Indigenous and Non-Indigenous Water Protectors Stage Direct Action in Fond du Lac in solidarity with the Wet’suwet’en Fight Against the Coastal Gaslink pipeline
Fond du Lac, MN. –– A group of Indigenous and Non-Indigenous Water Protectors, blockaded an access road to a TC Energy work site where the Canadian company—formerly known as TransCanada—is performing work on natural gas lines on the Fond du Lac reservation. Today’s action is in solidarity with the Wet’suwet’en Nation’s fight to protect their traditional territories from fossil fuel expansion. The hereditary chiefs representing the five clans of the Wet’suwet’en are currently blocking construction on a section of TC Energy’s C$6.6-billion Coastal Gaslink pipeline, which would run through their ancestral lands in northern B.C.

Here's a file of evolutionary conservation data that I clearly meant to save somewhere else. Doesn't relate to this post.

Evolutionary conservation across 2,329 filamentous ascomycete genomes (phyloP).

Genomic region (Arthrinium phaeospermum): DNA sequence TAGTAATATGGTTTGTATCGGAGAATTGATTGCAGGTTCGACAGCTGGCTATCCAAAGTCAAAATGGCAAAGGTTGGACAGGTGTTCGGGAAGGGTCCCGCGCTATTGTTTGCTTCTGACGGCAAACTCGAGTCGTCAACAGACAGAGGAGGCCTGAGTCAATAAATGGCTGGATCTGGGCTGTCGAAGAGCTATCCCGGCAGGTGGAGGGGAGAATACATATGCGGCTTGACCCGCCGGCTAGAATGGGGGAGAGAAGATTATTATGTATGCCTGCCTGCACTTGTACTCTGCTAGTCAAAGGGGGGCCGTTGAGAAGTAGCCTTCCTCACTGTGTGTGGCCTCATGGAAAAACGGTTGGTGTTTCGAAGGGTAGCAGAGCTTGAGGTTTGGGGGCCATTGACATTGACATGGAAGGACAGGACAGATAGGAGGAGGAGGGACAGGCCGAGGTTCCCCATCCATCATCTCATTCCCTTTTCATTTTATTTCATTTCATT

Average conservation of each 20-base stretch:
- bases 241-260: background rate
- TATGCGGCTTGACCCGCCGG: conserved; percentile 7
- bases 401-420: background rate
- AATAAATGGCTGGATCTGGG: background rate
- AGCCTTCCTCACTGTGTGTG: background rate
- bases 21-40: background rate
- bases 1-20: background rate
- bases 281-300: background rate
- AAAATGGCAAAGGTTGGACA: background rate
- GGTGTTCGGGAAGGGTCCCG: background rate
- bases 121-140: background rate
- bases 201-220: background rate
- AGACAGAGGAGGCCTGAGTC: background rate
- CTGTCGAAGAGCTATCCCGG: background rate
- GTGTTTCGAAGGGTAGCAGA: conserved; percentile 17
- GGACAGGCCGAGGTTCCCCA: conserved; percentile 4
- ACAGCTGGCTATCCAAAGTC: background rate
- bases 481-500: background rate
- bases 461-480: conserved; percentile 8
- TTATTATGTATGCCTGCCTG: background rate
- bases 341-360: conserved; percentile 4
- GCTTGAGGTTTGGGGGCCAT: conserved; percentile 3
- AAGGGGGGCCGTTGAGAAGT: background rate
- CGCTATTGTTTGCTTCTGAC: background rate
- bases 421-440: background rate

“We will stand for no colonial resource extraction on Indigenous lands any longer, in solidarity with our Wet’suwet’en brothers and sisters in so-called Canada who are fighting the Coastal Gaslink pipeline,” said an Indigenous Water Protector. “We are a new generation of warriors and we have awoken with the call in our hearts to protect the sacred. It is no longer a rallying cry, it is something that we mean to live by.”
Local resistance to pipelines has been mounting in recent years in opposition to Enbridge’s proposed Line 3 tar sands pipeline which would violate Anishinaabe treaty rights to hunt, fish, and gather in their treaty territories. Line 3 and TC Energy’s gas pipelines threaten Indigenous sovereignty and full access to their lands.
“This is a call to arms from Indigenous elders who believe that showing solidarity with other struggles is very needed and very necessary in the fight moving forward,” said another Indigenous Water Protector.